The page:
I've discovered I do my best thinking in the shower. Some people sing, I create. That’s where I came up with this marvelous idea. (It’s really too bad I dreamed this up my last year of teaching, but I have high hopes of being able to convince some of you, my readers still in the classroom, of the merits of this great idea...)
For those of you not familiar with the game of Quiddler, it’s a fast word game. Well, it’s fast when you learn how to play it. The object of the game is to make the most or longest words you can, given the hand you’re dealt, hoping that your opponents don't go out before you do. It starts with three cards in your hand and the last round has ten cards. That’s it. Simple.
I knew this would be a great vocabulary building game for the classroom. It uses all the spelling and phonics skills kids possess, as well as dictionary skills. Directions say to choose one dictionary as the “Official” dictionary. I chose, and purchased the Scrabble Dictionary, enough so each game had 2 of them. (Note: I have since discovered an Official Quiddler Short Word Dictionary.)
The first time I used it in the classroom, I decided to make it a reading comprehension activity, as well. I gave every kid a copy of the rules, and instead of me telling them how to play, I asked them how to play. (I think we give kids too many instructions, creating dependent learners, so I like to give them lots of opportunities to figure things out for themselves.) After dropping the “You tell me how to play” bombshell, I handed them a set of 20 questions to guide the process and 5 minutes to figure it out.
I asked for questions and they assured me they all understood and could they please play the game now? OK then, let the games begin!
Let’s just say the first time they played was a learning curve for them and me. I knew they would struggle with the rules, and they didn’t disappoint. I let them know, if their entire group had the same question while they were playing, they should raise their hand and I’d come over. Every time they asked me a question, I’d say, “Hmmm, I wonder where we could find the answer to that question?” They got tired of hearing that and eventually waded through the instructions to find out on their own.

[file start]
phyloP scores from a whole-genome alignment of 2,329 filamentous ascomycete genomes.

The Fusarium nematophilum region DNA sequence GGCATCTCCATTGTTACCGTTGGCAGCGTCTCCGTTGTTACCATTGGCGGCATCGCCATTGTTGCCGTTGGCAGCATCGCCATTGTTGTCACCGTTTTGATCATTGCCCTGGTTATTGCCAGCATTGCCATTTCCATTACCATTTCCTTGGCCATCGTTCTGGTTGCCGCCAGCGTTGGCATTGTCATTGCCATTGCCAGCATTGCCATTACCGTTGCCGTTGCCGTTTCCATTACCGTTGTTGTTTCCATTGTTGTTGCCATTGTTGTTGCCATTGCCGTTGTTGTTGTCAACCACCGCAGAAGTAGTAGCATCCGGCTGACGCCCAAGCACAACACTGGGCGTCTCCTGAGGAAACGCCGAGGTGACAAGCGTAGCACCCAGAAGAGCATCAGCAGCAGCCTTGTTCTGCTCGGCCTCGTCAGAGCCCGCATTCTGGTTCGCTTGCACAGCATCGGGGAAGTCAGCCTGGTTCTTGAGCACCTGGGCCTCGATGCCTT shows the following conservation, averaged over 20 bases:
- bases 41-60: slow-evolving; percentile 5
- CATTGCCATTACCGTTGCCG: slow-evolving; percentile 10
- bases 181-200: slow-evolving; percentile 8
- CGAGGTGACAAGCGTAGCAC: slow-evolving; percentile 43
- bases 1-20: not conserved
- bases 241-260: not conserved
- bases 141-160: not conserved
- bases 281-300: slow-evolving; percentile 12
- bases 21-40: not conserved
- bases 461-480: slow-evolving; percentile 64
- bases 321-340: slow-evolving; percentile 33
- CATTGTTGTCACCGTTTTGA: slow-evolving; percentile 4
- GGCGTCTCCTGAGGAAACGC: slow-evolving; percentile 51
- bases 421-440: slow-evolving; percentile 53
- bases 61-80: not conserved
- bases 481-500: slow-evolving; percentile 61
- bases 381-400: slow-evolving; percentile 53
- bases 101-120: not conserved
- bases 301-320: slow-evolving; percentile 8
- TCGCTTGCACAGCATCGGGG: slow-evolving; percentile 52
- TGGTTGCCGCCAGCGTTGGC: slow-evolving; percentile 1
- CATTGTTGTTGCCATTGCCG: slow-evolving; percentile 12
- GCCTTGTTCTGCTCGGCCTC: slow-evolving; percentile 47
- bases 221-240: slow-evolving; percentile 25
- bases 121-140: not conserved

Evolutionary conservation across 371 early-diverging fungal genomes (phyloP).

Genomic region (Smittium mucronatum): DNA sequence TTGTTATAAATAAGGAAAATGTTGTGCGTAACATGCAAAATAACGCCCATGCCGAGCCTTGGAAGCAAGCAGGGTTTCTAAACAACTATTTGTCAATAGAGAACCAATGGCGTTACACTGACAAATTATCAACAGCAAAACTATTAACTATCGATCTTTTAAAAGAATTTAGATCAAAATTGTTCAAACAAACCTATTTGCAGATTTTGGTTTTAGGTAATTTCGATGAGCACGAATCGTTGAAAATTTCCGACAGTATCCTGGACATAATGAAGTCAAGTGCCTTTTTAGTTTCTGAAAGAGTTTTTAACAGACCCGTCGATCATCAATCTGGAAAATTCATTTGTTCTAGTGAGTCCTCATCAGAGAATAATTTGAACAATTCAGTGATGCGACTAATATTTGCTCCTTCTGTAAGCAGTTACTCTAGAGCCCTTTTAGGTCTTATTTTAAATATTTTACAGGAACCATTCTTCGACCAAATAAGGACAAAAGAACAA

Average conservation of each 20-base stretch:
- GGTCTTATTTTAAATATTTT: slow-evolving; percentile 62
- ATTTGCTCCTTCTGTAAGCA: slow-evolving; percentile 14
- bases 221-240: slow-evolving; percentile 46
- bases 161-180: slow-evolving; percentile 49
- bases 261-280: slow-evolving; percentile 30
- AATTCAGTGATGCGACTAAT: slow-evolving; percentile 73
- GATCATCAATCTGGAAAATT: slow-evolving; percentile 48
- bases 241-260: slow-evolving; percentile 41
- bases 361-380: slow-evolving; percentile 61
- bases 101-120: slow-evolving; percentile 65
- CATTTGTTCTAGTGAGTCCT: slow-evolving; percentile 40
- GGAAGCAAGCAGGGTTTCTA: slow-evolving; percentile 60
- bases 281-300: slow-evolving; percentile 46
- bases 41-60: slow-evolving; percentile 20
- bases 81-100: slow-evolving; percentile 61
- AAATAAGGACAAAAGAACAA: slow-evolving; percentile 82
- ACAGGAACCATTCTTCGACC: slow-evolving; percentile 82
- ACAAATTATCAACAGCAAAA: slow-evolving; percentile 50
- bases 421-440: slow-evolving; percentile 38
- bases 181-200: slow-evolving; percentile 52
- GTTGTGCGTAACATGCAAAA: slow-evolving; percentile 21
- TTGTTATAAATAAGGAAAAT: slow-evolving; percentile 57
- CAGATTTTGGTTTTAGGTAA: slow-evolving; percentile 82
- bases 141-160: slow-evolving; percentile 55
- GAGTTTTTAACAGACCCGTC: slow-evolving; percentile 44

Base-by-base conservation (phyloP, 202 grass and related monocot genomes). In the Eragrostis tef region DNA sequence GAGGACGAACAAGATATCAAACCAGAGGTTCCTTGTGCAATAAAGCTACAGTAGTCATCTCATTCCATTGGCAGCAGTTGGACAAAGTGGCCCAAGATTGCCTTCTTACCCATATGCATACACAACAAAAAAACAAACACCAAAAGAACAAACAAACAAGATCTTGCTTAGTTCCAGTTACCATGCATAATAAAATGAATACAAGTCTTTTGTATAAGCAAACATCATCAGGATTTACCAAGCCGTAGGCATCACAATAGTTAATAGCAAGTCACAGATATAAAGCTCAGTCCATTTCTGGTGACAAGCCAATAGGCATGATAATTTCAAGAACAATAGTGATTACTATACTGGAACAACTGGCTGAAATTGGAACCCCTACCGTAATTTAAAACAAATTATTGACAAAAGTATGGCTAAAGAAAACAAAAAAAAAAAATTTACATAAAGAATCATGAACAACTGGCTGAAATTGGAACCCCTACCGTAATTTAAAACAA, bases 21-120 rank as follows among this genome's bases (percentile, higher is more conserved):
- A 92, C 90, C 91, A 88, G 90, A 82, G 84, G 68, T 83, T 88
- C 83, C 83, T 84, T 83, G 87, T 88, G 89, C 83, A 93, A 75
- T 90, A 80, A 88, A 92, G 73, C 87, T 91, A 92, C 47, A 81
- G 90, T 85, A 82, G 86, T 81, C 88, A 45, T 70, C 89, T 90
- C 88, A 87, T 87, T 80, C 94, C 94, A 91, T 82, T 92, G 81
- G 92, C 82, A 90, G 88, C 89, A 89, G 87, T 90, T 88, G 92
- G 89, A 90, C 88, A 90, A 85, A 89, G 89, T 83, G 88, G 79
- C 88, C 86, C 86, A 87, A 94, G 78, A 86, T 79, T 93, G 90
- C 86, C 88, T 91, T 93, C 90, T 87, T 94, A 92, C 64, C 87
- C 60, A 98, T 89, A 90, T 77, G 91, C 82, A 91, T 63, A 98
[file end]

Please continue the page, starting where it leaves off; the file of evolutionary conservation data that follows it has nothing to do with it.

I’m a firm believer that, if I’m going to use a game as a learning tool, it’s perfectly fine to change it up a bit to make learning accessible for everyone. I made a couple adjustments after that first time, determining this made a good partner game. One was to have four pairs of players per game and partners played the same hand. That provided some good conversation. The other was, if a student was struggling, s/he could lay the cards down and the rest of the group could help figure out the best plan with that person. (That was just until s/he got the hang of it.) Added to that, using the dictionary to see if a word was spelled correctly, or even existed, was a skill all of them needed to practice.
Of course there was the group that caught on quickly. They were the ones that inspired my shower time epiphany, the Queens and Kings of Quiddler. It would be a club, before or after school. Each person would play against different opponents each time and we’d keep a running win/loss record, as well as total points. At the end of the year, a Queen and King of Quiddler would be crowned!
And then, I retired...
I’m hoping that someone, somewhere out there in the universe will take up the call to cards and start their own Queens and Kings of Quiddler® Tournament. If you do, will you let me know how it turns out?
Oh my gosh! This just in...
When I was looking online for pictures of the cards (because they’re very cool), I discovered a Daily Online Quiddler Game! There's even a built-in school challenge! Try the online game. I know you’ll love it!
"I hear and I forget. I see and I remember. I do and I understand." Confucius